Movement of Energy through Ecosystems Everything that organisms do in an ecosystem; running, breathing, burrowing, growing, requires energy. The flow of energy is the most important factor that controls what kind of organisms live in an ecosystem and how many organisms the ecosystem can support.
Movement of Energy through Ecosystems Primary Energy Source Most life on Earth depends on photosynthetic organisms, which capture sunlight and convert it to chemical energy in organic molecules. These organic molecules are what we call food. The rate at which organic material is produced by photosynthetic organisms is called primary productivity. Primary productivity determines the amount of energy available in an ecosystem.
Movement of Energy through Ecosystems Primary Energy Source Most organisms in an ecosystem can be thought of as chemical machines driven by the energy produced in photosynthesis. Organisms that first capture the energy are called producers and include plants, some kinds of bacteria, and algae.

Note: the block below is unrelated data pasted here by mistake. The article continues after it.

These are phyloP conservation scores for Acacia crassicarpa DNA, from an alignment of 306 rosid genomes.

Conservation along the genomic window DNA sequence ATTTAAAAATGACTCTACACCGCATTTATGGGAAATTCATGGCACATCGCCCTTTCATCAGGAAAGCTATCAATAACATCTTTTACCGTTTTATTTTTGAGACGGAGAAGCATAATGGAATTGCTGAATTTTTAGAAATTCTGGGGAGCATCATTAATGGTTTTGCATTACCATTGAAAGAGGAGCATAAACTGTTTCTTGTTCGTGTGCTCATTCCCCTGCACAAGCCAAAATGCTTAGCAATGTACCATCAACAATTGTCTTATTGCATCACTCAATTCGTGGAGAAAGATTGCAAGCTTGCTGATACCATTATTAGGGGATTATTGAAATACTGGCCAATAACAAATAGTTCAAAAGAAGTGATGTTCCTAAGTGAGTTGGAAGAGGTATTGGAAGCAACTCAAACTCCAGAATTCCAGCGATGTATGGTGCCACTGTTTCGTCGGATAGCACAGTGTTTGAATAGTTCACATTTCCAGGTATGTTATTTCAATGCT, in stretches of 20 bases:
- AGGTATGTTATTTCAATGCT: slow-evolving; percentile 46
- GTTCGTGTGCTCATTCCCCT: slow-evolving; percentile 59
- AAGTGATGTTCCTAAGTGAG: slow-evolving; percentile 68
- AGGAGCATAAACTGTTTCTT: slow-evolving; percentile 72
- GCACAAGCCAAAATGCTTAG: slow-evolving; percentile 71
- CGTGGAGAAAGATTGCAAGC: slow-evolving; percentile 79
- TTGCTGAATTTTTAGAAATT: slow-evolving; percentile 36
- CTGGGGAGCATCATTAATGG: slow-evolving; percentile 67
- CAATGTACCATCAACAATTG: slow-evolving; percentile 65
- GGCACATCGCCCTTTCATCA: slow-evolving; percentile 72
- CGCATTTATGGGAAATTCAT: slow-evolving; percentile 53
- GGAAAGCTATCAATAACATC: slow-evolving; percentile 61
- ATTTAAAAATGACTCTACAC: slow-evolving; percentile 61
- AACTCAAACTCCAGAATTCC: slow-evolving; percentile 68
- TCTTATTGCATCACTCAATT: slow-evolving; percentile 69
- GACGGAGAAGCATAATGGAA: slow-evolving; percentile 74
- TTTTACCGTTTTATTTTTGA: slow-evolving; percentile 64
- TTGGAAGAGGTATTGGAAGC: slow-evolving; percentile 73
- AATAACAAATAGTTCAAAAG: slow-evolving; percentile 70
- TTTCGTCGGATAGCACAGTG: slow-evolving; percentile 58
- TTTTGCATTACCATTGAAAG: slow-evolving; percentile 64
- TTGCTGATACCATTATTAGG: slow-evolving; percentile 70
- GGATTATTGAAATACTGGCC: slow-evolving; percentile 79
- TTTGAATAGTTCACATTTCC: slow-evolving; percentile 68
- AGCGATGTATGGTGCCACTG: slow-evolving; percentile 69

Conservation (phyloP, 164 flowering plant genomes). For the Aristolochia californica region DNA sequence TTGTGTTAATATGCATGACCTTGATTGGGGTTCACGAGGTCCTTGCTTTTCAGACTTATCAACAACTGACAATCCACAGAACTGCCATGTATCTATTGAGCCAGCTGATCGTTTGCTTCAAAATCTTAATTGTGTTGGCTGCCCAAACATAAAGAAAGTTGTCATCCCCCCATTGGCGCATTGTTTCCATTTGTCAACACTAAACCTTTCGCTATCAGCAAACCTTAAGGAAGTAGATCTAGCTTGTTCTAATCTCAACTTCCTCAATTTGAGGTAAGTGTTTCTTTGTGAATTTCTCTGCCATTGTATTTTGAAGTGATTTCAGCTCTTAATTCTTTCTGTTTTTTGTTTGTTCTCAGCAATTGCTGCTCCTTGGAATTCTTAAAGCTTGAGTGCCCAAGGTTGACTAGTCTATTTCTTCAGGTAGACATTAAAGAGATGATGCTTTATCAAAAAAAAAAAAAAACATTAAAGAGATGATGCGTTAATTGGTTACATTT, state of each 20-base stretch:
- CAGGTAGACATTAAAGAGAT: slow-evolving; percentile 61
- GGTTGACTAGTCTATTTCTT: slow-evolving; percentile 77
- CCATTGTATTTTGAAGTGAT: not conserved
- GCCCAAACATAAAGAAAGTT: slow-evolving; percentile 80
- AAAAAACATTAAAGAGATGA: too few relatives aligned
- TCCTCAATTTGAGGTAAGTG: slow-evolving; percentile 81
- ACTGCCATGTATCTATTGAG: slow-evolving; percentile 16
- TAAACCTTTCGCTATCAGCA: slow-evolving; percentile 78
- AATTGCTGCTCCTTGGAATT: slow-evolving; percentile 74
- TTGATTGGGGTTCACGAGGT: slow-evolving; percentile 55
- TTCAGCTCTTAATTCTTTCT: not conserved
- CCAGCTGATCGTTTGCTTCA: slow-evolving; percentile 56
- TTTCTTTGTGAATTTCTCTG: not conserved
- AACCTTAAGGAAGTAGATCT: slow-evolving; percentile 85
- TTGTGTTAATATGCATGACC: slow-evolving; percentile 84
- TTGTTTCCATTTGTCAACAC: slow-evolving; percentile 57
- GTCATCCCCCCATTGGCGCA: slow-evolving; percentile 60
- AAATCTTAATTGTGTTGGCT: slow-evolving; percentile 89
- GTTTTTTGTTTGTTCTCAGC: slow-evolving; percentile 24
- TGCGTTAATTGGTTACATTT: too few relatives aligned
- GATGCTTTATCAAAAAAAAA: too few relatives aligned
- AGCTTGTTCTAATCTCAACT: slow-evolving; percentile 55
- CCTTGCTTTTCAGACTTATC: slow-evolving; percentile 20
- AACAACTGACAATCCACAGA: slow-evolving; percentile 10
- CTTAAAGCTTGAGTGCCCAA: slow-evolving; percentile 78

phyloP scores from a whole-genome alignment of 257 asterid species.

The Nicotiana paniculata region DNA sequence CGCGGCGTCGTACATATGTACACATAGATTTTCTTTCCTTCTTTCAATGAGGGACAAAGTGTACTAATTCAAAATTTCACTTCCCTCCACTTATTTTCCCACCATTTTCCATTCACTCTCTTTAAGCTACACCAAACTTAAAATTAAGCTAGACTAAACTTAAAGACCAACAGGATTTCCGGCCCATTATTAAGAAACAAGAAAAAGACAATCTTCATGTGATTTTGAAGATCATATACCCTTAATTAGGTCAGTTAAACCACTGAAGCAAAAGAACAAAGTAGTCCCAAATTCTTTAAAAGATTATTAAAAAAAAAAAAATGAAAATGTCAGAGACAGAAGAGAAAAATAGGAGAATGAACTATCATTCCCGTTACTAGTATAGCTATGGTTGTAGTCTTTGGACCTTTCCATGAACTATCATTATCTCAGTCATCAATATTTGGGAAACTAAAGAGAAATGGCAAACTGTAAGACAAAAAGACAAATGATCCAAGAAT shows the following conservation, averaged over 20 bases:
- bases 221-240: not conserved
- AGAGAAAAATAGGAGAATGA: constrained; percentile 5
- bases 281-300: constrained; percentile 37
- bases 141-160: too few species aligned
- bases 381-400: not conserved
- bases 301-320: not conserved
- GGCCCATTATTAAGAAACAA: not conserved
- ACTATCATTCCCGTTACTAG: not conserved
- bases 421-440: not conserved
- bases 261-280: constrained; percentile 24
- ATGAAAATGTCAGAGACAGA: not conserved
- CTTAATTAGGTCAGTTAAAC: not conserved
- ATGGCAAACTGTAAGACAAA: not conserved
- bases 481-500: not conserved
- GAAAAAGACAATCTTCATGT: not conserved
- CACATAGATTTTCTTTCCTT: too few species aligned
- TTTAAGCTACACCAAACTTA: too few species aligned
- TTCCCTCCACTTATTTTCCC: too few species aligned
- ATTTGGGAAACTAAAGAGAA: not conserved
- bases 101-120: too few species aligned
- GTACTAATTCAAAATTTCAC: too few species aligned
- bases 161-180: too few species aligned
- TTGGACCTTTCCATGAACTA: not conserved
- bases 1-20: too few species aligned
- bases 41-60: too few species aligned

Movement of Energy through Ecosystems Primary Energy Source Producers make energy-storing molecules. All other organisms in an ecosystem are consumers. Consumers are those organisms that consume plants or other organisms to obtain their energy.
Movement of Energy through Ecosystems Trophic Levels Ecologists study how energy moves through an ecosystem by assigning organisms in that ecosystem to a specific level called a trophic level. In the chart at right, energy moves from one trophic level to the next; from sunlight to producer to primary consumer and on down the chain.
Movement of Energy through Ecosystems Trophic Levels The path of energy through the trophic levels of an ecosystem is called a food chain. The lowest trophic level of an ecosystem is occupied by the producers (plants, algae, bacteria) which take sunlight and convert it to food energy. Producers use the energy of the sun to build energy rich carbohydrates.